EU-India water co-operation: 30 mn EUR call for research and innovation. Deadline: 28 February 2018!
In recent years, India and Europe have collaborated extensively to enhance and enrich each other's technological and scientific knowledge and management capacities to cope with increasing stress on water resources. Increasing heterogeneity in the uneven distribution of water resources triggered by climate change, extreme water-related events (floods and droughts) and increasing demand due to population growth and economic development add additional stress to water, environment and food security and to the national economy. Many of these water challenges are common to India and some of the EU Member States. Therefore there is a need for a concerted effort of India and EU to address these issues. This will also help in achieving the Sustainable Development Goals' (SDGs) agenda on water.
Scope: This action should develop new and/or adapt the most suitable existing innovative and affordable solutions for Indian conditions, both in urban and rural areas, addressing one or more of the following broad challenges:
- drinking water purification with a focus on emerging pollutants;
- waste water treatment, with scope for resource/energy recovery, reuse, recycle and rainwater harvesting, including bioremediation technologies;
- real time monitoring and control systems in distribution and treatment systems.
Actions should therefore take into account India's water challenges both with regard to quantity and quality. In doing so, allocation of water should be facilitated and the supply should become more competitive or lead to an optimisation of costs; it should also lead to better water management and quality by finding solutions to the treatment of widely varying pollution loads including those from emerging pollutants. The impact of extreme climate and hydrological conditions (monsoon floods) also need to be taken into consideration.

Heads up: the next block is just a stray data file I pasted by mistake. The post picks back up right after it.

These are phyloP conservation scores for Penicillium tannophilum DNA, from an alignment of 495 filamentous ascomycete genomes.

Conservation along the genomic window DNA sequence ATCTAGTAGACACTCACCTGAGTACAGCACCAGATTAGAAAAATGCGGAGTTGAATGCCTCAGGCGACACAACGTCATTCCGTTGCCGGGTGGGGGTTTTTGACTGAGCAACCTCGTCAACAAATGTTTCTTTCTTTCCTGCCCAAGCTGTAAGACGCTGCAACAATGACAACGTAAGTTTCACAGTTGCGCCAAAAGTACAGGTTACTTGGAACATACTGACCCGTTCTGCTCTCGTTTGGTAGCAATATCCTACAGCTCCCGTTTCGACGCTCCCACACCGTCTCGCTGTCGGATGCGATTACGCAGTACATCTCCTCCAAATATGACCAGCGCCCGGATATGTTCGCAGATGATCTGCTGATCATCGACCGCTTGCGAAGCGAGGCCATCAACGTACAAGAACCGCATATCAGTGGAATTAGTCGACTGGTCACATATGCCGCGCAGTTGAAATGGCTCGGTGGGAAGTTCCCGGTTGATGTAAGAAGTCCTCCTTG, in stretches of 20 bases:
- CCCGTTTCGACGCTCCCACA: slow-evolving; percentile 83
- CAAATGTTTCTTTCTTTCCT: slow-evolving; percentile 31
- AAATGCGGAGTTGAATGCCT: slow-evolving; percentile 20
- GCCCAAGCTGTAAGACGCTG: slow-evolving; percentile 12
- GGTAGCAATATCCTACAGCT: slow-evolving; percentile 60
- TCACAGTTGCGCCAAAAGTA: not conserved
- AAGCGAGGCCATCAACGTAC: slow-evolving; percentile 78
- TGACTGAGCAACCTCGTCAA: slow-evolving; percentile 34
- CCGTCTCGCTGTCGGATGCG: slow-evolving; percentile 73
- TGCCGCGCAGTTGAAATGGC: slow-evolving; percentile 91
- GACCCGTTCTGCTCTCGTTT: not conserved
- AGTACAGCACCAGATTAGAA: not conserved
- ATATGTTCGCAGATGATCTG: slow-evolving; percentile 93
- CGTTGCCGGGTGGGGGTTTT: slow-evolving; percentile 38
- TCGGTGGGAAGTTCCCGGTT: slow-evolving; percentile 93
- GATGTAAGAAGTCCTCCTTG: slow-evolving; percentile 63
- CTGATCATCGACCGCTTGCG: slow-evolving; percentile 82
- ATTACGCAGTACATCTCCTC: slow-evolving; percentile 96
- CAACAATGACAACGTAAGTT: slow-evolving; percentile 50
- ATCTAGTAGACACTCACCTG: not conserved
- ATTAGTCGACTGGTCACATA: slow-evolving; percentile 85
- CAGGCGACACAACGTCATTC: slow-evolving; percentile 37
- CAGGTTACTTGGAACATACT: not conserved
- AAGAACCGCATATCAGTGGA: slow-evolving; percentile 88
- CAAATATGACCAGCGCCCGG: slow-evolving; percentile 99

In line with the strategy for EU international cooperation in research and innovation (COM(2012) 497), international cooperation is encouraged, in particular with the EU's strategic partners – which India is, as confirmed at the EU-India Summit on 30 March 2016. Actions should include Indian partners in a balanced way. This call should also contribute to the objective stated in the Memorandum of Understanding on water cooperation between India and the EU adopted on 7 October 2016 aiming at strengthening the technological, scientific and management capabilities of India and the EU in the field of water.
Proposals should pay attention to the special call conditions for this topic. Both the Indian Department of Science and Technology (DST) and the Department of Biotechnology (DBT) within Indian Ministry of Science and Technology, are committed to co-fund the Indian entities and thus Indian participants will not be eligible for EU funding. This call text will also be available on the websites of DST and DBT respectively and it will refer to the agreed Co-Funding Mechanism (CFM) between the EC and DST and DBT. Proposals are to be developed jointly with the Indian entities. For funding purposes, the Indian entities must submit the proposal to DST and/or DBT. Evaluation will be done jointly according to the conditions specified in the CFM and respecting the EC peer review rules.
The Commission considers that proposals requesting an overall contribution (including both EU and India funding) of between EUR 3 million and EUR 5 million would allow this specific challenge to be addressed appropriately. Nonetheless, this does not preclude submission and selection of proposals requesting other amounts. The funding support for the Indian entities will be according to the DST and/or DBT funding guidelines.
Expected Impact: The project results are expected to contribute to:
- improved and efficient wastewater treatment systems, combined with recovery and reuse of energy, substances and treated water;
- improved novel drinking water purification technologies for safe drinking water with easy access at affordable cost both in rural and urban regions;
- improved smart and comprehensive solutions for both quality and quantity monitoring and management of water resources;
- strengthening the Sustainable Development Goals' ( SDGs) agenda on water;
- boosting initiatives like the Ganga Rejuvenation Initiative, fostering the emergence of quick–win business, affordable, innovative solutions based on integrated Indian and EU best practices;
- creating a level playing field for European and Indian industries and SMEs working in this area, paving the way for a potential joint venture for manufacturing of water treatment technologies and systems.